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The mayor's biggest fan is helping John Hickenlooper plug the party online

It's taking a little while for Mayor John Hickenlooper to get his gubernatorial ambitions online: As of Monday, the campaign still didn't have a Facebook page, and its website, www.hickenlooperforcolorado.com is only a placeholder with a donation button. Those things are all coming soon, says new campaign spokesman George Merritt.

But in the meantime, Hick supporter Jeremy Kossler has been selling T-shirts and bumper stickers at www.votehick.com and collecting 9,425 fans on his own Hickenlooper for Governor Facebook page — more than Hickenlooper's own Mayoral page boasts. "To be honest, I'm a little surprised," Kossler says of the candidate's lack of an online presence. But it hasn't dampened his enthusiasm. In fact, Kossler — who had never even met the mayor until Saturday — decided to attend Hickenlooper's campaign open house at its new headquarters, wearing one of his shirts and carrying his baby. "The people from the campaign were very nice and liked the shirt," Kossler says. "It was very informal. They had cans of beer back there, and it looked like they had a growler of beer from the Wynkoop." (Merritt says the growlers were actually root beer.)

And although the campaign staff liked the shirt, they didn't offer to take the copyright off of Kossler's hands. "There are rules," he explains. "And I guess one of the problems is that it shows the Colorado flag." Not that he's making a killing anyway. Kossler has sold just over 100 shirts at $18.95 and 100 stickers at $2.99.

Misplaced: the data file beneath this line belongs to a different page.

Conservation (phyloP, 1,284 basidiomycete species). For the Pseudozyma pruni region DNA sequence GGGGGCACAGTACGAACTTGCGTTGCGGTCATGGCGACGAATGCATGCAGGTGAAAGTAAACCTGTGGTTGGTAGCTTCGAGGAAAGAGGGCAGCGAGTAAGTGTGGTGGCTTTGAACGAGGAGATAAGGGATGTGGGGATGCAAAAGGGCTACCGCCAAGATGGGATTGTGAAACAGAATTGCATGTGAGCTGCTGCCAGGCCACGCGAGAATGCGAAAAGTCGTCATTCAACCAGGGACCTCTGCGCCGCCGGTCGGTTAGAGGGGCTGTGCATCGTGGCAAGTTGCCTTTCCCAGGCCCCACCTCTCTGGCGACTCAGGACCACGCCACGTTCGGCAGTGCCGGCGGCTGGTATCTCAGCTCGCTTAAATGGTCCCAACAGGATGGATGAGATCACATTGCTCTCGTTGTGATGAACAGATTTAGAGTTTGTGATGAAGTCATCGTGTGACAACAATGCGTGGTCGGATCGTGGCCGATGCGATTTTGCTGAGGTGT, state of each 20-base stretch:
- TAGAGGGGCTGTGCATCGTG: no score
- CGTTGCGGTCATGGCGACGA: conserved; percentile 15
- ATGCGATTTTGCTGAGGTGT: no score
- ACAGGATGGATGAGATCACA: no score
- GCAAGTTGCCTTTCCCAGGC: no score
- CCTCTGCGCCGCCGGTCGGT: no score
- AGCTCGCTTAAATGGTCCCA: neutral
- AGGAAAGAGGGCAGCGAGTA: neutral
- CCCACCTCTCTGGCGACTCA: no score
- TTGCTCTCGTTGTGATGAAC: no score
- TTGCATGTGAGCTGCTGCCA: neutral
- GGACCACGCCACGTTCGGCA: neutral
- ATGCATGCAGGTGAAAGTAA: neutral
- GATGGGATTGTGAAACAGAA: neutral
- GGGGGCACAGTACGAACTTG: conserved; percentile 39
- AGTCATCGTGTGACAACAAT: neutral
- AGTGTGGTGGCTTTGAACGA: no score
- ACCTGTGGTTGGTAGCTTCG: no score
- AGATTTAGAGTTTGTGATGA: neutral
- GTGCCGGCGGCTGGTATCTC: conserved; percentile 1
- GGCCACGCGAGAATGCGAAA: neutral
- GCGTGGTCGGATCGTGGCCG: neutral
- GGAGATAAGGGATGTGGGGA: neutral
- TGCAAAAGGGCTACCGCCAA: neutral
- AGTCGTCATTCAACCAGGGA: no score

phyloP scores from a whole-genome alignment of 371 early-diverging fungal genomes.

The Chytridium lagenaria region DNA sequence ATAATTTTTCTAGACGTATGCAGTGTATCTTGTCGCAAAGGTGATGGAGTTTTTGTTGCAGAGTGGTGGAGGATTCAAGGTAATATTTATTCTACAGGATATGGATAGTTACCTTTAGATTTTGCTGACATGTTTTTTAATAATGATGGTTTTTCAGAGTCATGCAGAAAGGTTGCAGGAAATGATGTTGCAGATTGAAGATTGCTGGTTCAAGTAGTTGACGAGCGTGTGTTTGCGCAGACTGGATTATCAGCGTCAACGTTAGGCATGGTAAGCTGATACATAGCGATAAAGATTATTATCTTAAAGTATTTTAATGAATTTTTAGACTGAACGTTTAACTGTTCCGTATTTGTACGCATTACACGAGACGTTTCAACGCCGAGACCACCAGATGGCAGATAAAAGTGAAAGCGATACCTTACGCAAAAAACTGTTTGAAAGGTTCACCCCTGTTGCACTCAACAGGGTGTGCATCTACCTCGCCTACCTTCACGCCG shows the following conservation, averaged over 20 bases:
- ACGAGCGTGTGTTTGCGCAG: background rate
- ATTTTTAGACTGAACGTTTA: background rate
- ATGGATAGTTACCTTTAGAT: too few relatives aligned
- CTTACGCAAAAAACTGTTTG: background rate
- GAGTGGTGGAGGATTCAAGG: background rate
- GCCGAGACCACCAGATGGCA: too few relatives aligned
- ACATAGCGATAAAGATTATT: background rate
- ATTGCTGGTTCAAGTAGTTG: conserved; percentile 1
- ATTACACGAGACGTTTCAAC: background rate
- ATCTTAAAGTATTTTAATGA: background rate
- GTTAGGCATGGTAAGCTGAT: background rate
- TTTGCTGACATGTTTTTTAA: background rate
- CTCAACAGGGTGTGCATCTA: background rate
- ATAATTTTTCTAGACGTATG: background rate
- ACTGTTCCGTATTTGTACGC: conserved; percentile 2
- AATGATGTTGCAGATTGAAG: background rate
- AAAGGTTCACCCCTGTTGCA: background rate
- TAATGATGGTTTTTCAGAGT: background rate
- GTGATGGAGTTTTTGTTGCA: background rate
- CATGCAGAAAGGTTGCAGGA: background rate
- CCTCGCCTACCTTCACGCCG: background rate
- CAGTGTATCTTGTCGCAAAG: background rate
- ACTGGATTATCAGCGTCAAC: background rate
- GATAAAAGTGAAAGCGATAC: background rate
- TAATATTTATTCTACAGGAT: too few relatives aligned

The best part of the day, though, was when the mayor asked if he could hold Kossler's kid. "He said this was the first baby he's held in this campaign," Kossler concludes.

The timing of the open house meant that Hickenlooper couldn't hang out at the fourteenth annual Beerdrinker of the Year contest, which was held at the exact same time at the Wynkoop Brewing Company, which the mayor co-founded. And that must have made him sad, since the mayor hasn't yet met an event he didn't like. In May, for example, he'll be the commencement speaker at his alma mater, Connecticut's Wesleyan University, from which he graduated in 1974. And the university had its choice of Colorado politicians who could have addressed the senior class: Senator Michael Bennet (who was Hickenlooper's chief of staff before he became superintendent of Denver Public Schools, before he became senator) also graduated from Wesleyan, in 1987.

University spokesman David Pesci says he doesn't know if Bennet was considered as a possible speaker because the commencement committee doesn't release that info, but he does confirm that Wesleyan has no plot to take over every political office in Colorado.

Turn it on: Denver lost Hysteria — the sex-positive, non-toxic-educating, GLBT-welcoming — sex-toy shop last month. But a new store with the same philosophy plans to fill the void.

The Smitten Kitten pioneered the idea of brightly lit, female-friendly sex shops in Minnesota seven years ago, says Clare Jackie, a manager at the Minneapolis store. "It's a growing industry," she adds. "More people are finding success having stores like this."

Kitten owner Jennifer Pritchett is also the founder of the Coalition Against Toxic Toys, a nonprofit whose goal is "to demystify the adult sex-toy industry and positively transform socially irresponsible, environmentally and personally hazardous sex toy manufacturing and sex toy sales practices."

Pritchett, who lived in Denver until she was a teenager, hopes to open the store at 70 Broadway on April 1 — no joke. For a Q&A with the business sexecutive — including the answer to what makes a store "sex positive" — log on to the Latest Word blog at westword.com.

You'll get good vibrations.

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